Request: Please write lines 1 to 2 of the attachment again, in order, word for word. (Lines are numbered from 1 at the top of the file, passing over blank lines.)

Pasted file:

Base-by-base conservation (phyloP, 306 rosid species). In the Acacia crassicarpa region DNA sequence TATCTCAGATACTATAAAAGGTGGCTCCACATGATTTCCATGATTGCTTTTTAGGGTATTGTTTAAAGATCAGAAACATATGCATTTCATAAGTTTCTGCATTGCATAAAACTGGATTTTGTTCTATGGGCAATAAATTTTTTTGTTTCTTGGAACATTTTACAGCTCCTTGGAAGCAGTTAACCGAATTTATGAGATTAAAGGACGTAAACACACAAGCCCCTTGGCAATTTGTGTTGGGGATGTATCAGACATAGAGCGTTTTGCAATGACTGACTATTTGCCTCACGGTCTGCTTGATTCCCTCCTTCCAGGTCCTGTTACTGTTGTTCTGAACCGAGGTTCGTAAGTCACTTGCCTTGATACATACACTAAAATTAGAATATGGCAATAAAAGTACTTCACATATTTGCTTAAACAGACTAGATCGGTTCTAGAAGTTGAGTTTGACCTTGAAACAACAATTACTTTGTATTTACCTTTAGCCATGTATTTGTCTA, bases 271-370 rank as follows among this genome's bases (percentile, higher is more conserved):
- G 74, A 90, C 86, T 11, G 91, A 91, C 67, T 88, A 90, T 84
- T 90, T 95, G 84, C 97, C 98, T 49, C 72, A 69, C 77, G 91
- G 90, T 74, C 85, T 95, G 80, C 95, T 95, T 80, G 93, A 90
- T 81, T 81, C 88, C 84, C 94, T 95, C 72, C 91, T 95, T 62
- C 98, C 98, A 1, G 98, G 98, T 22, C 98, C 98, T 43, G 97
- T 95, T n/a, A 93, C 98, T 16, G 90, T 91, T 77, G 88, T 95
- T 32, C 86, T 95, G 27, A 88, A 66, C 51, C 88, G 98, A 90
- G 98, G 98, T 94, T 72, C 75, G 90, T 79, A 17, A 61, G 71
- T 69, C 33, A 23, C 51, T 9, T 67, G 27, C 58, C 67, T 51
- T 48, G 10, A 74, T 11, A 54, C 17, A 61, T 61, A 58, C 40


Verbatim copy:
Base-by-base conservation (phyloP, 306 rosid species). In the Acacia crassicarpa region DNA sequence TATCTCAGATACTATAAAAGGTGGCTCCACATGATTTCCATGATTGCTTTTTAGGGTATTGTTTAAAGATCAGAAACATATGCATTTCATAAGTTTCTGCATTGCATAAAACTGGATTTTGTTCTATGGGCAATAAATTTTTTTGTTTCTTGGAACATTTTACAGCTCCTTGGAAGCAGTTAACCGAATTTATGAGATTAAAGGACGTAAACACACAAGCCCCTTGGCAATTTGTGTTGGGGATGTATCAGACATAGAGCGTTTTGCAATGACTGACTATTTGCCTCACGGTCTGCTTGATTCCCTCCTTCCAGGTCCTGTTACTGTTGTTCTGAACCGAGGTTCGTAAGTCACTTGCCTTGATACATACACTAAAATTAGAATATGGCAATAAAAGTACTTCACATATTTGCTTAAACAGACTAGATCGGTTCTAGAAGTTGAGTTTGACCTTGAAACAACAATTACTTTGTATTTACCTTTAGCCATGTATTTGTCTA, bases 271-370 rank as follows among this genome's bases (percentile, higher is more conserved):
- G 74, A 90, C 86, T 11, G 91, A 91, C 67, T 88, A 90, T 84